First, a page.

but if you have a choice,leave your caulking for your bathtub.(silicon,again...same reason)

I'd say you can get considerably more than 20 necks out of one bit, unless you're making them all out of something that eats edge tools for breakfast (and none of the commonly used woods do, really). Probably more like 100, with a re-sharpen in there somewhere, if not even more. With router bits, depending on the wood, a 1/4" bit may leave with a smaller than 1/4" channel (plywood dado bits do this on purpose, I believe), and honestly, if you seat the rod tightly somehow anyway (I generally add a tiny bit of scotch tape to the edges so I have to push it in firmly. No rattles there. Don't like silicon because if it gets anywhere where finish needs to go, it's bad. Very bad. So be careful if you do use it folks!) This said, I don't think the expense for the router bit is huge or terribly outta line, so I've got one, and I'm happy I do :-)

Link to comment
Share on other sites

i use mostly maple and mahogany for my necks...but the reason i have to estimate is because i chewed through my first one by using it as a template bit for routing all of my cavities on an all maple body i made...plus a few other bodies as well...

BUT since the finish goes nowhere near the truss rod ends,why is that even a consideration?especially considering the fact that you rout the channel before you do any sanding(at least i do)

only thing i have ever wrapped my truss rod in was saran wrap(one layer) to keep any excess glue from fouling anything.

but the main reason i think you should reduce your tolerances is for the simple fact that a neck with no extra space anywhere and with everything fit tightly has no dead spots or strange vibrations anywhere...

if you build one with no tape,caulk,or other cheats commonly used to make up for a less than perfect fit,you will feel the differance as soon as you string it up and play it,and you will never do it any other way again...push those truss rods in snug,make it absolutely flush with the fingerboard side of the neck,and you will notice the extra resonance as soon as you play it,like i said...close fits need no tape or caulk.

any way...that's how i feel about it...i am just not much for reccomending loose tolerances...and the bottom line is that is what tape and caulk is all about.

Link to comment
Share on other sites

Guys, I am pretty sure the silicone is just to prevent unwanted noise from the truss rod vibrating about in the slot. Not at the blocks, but around the rods themselves(as they are thinner than the blocks). I place a few loose wraps of teflon tape around the rods. If the rod is applying tension it may never even be an issue, but if the rod is in a basically neutral state I could see some vibration happening. I think its just insurance, not so much a cheat.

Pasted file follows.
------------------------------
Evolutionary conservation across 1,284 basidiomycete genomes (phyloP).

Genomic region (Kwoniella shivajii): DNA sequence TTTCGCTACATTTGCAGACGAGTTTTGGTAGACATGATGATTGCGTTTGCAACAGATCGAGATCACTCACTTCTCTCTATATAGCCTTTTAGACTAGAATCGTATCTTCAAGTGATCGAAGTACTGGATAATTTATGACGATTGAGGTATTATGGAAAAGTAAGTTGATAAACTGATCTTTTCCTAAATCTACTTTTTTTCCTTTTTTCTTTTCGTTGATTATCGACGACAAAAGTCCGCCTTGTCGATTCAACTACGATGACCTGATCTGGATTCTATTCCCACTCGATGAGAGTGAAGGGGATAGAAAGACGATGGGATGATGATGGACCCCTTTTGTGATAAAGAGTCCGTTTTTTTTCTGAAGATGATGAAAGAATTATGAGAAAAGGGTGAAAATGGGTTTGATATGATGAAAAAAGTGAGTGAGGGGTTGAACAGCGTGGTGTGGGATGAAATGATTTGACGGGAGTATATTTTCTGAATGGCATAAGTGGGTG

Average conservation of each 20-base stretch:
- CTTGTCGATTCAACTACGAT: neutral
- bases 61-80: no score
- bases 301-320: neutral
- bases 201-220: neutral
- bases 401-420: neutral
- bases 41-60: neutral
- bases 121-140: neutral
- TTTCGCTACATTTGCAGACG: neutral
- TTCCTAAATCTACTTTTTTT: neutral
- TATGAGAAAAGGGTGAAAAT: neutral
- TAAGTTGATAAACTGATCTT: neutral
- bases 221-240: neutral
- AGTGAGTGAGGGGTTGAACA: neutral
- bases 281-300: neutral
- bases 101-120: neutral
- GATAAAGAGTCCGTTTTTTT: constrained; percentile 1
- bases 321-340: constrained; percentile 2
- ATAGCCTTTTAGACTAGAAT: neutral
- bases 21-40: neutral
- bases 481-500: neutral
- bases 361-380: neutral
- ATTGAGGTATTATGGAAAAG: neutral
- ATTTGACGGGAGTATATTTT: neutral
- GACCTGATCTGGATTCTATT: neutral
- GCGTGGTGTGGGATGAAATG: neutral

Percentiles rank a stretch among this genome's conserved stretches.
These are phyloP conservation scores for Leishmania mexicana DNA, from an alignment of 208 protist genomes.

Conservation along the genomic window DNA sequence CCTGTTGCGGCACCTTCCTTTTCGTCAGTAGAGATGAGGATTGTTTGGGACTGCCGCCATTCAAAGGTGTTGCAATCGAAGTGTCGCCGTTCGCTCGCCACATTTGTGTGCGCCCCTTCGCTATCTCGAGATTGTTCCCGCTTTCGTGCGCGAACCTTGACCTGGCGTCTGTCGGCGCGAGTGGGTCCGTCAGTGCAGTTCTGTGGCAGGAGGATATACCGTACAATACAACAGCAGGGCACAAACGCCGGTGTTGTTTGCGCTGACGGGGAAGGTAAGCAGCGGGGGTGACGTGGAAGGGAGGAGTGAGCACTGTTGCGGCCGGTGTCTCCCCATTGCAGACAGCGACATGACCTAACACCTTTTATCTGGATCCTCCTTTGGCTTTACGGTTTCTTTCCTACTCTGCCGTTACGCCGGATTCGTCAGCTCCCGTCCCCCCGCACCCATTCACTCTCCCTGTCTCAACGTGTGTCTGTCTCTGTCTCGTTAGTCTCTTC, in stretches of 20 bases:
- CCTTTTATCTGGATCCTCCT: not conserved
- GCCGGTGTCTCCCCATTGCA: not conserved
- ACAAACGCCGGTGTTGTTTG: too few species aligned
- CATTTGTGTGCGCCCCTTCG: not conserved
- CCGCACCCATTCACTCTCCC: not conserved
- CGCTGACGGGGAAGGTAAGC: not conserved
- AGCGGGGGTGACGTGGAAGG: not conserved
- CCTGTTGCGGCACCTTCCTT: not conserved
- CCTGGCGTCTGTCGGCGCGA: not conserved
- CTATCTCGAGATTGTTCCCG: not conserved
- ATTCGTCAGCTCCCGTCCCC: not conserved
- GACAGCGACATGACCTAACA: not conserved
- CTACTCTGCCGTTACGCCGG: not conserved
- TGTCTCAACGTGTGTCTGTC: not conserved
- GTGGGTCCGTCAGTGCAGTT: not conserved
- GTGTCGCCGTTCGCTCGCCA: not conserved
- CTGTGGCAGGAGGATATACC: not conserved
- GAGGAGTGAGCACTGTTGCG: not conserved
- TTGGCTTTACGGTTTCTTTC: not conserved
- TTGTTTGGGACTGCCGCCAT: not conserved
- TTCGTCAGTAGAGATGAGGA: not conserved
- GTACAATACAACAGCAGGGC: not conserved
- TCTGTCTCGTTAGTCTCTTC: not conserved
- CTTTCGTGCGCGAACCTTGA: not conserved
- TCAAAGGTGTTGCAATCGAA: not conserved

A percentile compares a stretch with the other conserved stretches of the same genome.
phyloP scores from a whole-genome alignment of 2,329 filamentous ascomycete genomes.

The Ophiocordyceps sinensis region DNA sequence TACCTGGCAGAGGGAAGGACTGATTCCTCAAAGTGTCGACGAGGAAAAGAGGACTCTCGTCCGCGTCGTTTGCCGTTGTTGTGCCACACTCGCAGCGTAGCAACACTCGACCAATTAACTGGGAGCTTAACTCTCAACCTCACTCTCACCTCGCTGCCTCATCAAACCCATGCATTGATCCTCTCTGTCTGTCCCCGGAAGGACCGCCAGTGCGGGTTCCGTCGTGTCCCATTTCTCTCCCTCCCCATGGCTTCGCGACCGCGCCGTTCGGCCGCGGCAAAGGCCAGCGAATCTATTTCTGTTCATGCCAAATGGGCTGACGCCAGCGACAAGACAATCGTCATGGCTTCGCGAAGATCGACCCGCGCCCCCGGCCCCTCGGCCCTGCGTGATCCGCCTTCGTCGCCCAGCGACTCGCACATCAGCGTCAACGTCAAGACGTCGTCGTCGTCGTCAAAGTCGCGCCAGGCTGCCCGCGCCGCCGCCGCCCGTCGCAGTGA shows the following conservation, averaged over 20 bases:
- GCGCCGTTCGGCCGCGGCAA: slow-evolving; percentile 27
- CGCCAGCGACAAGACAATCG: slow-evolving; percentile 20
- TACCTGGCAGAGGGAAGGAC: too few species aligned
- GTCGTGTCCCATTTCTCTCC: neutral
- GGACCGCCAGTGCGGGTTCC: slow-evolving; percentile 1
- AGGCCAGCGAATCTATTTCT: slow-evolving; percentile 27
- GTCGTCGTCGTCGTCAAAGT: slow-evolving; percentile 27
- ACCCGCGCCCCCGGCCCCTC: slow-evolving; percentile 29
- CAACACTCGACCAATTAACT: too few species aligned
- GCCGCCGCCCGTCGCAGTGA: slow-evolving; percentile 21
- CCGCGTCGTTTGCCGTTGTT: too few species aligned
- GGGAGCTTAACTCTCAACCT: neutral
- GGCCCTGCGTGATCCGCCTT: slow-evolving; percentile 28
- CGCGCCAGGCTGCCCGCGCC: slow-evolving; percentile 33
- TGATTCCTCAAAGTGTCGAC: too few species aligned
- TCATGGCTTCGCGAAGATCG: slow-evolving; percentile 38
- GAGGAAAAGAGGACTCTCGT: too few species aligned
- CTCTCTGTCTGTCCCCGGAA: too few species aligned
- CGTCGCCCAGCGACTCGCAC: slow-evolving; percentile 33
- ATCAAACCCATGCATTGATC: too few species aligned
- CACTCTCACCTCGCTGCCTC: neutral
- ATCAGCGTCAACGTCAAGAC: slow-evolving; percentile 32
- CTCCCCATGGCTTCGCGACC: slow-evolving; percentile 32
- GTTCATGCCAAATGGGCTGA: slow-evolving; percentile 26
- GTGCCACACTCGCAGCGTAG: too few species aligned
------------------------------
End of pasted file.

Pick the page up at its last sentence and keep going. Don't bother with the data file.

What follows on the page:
Peace, Rich

P.S. I dig those LMI rods with the flat stock. They require less depth and I like the idea of flat stock against the back of the board.

Link to comment
Share on other sites

Thanks all you guys for commenting. I made my order of the 1/8" allen hotrod at 18". I suppose I'll see what bits my friend has at the shop, and compare them to the trussrod's measurements. If worst comes to worst, I can order the bit from stewmac, but I just don't know that I'll be making enough guitars to buy the extra bit. If I was sure I'd be making a lot, I'd just buy it rather than check the shop. Thanks guys.

-Matt

Link to comment
Share on other sites

Although the rods are cushioned with PVC tubing, we recommend extra cushioning at the nuts to eliminate the possibility of rod rattle. Apply a small amount of silicone bathtub sealer in the slot at the double nuts, then press the rod as deeply into the slot as possible. Use only enough silicone for minimal squeeze-out. A spot or two along the double rods can also be cushioned by a little sealer.

this is what the stewmac instructions say...they say put it at the nuts...i agree that the center is a good place to put it...i think that makes good sense...insurance,like you say...personally i would not use it at the nuts...not unless i screwed up the rout by just a hair in depth..

maybe on the one i am doing right now i will make the rout only wide enough for the rods...just using the wider bit at the two ends...how cool would that be?

i think i will give that a try

Link to comment
Share on other sites

First off, everyone has given you great information about the Hot Rod. You should really consider what kind of neck your going to make though. Here are some questions to think about.

- What kind of headstock are you going to have. Angled (PRS, Gibson) or Straight (Fender, etc.)? If your going with a straight headstock, then you need read up on how to install a Hot Rod in a neck like that. It's not hard if you know what to do.

- How thin are you wanting your guitar neck to be? You need at least 1/8" wood left between the truss slot and back of neck, so you'll want to figure out how thin you can go before you start. If I'm building a thin neck, I go with this truss rod from Allied Lutherie which only needs a 3/8" deep slot instead of the 7/16" needed for the Stew Mac one. So your saving 1/16" wood from the slot, which means you can make the neck thinner. LMI also makes great truss rods which only need 3/8" deep slot.

Not trying to confuse you, but save you some headaches down the road. Especially if you haven't thought about it, and was planning on making a thin neck.

Link to comment
Share on other sites

Join the conversation

You can post now and register later. If you have an account, sign in now to post with your account.

Guest
Reply to this topic...

×   Pasted as rich text.   Paste as plain text instead

  Only 75 emoji are allowed.

×   Your link has been automatically embedded.   Display as a link instead

×   Your previous content has been restored.   Clear editor

×   You cannot paste images directly. Upload or insert images from URL.

 Share

×
×
  • Create New...